Discussants

  • Sharmarke Dubow, Councillor, City of Victoria
  • Skw’akw’as (Sunshine) Dunstan-Moore, Community Climate Justice Coordinator, VIDEA (Victoria International Development Education Association)
  • Dr. Deondre Smiles, Assistant Professor, University of Victoria

Moderator

  • Peter Taylor, Director of Research, Institute of Development Studies (IDS)
  • Dr. Crystal Tremblay, Director of CIFAL Victoria, University of Victoria

Duration: 1h 30 min

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Getting to Net-zero and Climate Positive

United Nations Secretary-General António Guterres has called the climate crisis a “code red for humanity” and warns that we are “sleepwalking to a climate catastrophe.” The Paris Agreement and the Glasgow Climate Pact have called on countries to significantly reduce their emissions to limit the rise of average global temperatures to 1.5 degrees Celcius above pre-industrial levels. While many countries have committed to achieving net zero carbon emissions by 2050, what is imperative is follow-through. Yet despite various countries, and sectors, ramping up their commitments to addressing our climate crisis we are still not moving quickly enough to avert a climate catastrophe. In this roundtable, panelists will discuss solutions for accelerating action on climate change.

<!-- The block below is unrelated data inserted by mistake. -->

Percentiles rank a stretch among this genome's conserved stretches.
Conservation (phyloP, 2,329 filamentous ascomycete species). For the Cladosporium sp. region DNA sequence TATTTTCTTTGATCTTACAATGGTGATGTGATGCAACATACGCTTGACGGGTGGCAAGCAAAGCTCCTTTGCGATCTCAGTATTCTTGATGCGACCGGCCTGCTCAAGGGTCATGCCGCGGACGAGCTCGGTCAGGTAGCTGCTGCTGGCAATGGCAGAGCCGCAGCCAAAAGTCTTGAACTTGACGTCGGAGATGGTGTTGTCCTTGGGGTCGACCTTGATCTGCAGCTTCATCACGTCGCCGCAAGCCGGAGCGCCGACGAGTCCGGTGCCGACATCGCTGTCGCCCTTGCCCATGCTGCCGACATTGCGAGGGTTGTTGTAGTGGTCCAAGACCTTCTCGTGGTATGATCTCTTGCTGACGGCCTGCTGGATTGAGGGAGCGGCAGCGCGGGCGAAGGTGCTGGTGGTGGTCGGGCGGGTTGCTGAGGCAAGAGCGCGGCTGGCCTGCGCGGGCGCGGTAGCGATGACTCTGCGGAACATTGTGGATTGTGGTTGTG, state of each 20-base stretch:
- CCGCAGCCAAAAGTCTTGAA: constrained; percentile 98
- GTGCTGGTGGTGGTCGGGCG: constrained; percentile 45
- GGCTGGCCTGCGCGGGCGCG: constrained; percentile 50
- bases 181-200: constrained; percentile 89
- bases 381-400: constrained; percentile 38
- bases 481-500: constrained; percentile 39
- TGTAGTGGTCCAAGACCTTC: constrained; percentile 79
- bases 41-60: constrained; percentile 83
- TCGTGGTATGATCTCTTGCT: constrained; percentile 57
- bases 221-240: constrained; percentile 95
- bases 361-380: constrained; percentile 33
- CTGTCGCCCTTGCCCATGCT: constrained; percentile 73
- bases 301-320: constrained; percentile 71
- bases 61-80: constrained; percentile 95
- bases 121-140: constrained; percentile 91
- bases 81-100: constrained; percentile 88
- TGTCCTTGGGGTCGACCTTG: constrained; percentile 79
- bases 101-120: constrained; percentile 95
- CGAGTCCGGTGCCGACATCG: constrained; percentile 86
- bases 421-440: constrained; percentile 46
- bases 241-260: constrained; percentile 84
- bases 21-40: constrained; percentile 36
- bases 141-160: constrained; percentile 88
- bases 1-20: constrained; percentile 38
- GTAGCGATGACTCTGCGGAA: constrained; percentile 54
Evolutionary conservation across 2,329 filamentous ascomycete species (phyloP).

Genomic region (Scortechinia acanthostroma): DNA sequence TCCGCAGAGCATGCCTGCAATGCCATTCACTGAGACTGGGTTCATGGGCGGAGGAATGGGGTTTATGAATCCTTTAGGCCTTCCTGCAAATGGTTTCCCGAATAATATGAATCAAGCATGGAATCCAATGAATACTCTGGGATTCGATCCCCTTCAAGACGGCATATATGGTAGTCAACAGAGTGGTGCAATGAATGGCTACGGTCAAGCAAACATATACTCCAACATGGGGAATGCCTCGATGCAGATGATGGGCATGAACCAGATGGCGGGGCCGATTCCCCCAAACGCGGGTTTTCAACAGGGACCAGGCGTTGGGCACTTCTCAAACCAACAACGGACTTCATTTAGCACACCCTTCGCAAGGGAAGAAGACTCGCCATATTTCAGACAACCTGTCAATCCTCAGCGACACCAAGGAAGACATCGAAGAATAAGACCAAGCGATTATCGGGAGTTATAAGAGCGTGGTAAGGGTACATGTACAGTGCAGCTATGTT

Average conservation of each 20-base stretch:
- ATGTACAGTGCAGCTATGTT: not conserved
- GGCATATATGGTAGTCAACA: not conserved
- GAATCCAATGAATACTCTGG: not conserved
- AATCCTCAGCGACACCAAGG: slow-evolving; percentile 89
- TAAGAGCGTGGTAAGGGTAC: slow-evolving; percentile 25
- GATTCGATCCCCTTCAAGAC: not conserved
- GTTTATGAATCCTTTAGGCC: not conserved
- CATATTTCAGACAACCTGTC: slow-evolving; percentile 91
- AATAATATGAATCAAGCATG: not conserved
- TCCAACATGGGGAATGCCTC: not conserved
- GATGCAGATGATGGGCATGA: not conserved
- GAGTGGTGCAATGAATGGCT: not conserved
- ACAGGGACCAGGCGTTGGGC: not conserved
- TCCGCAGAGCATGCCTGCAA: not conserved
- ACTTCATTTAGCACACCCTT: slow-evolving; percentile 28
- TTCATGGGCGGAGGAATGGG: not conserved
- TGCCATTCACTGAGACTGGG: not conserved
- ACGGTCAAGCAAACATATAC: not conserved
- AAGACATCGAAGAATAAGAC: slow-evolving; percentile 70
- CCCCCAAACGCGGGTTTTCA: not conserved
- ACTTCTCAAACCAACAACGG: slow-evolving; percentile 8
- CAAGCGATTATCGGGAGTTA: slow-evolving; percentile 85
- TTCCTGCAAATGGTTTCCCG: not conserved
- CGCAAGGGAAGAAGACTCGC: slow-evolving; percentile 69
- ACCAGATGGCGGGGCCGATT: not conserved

Discussants

  • Jonathan Fowlie, Chief External Relations Officer, VanCity
  • Brad Liski, CEO, TruEarth
  • Nathan Gillett, Research Scientist, Environment and Climate Change Canada

Moderator

  • The Hon. Rosa Galvez, Senator, Senate of Canada

Duration: 1h 30 min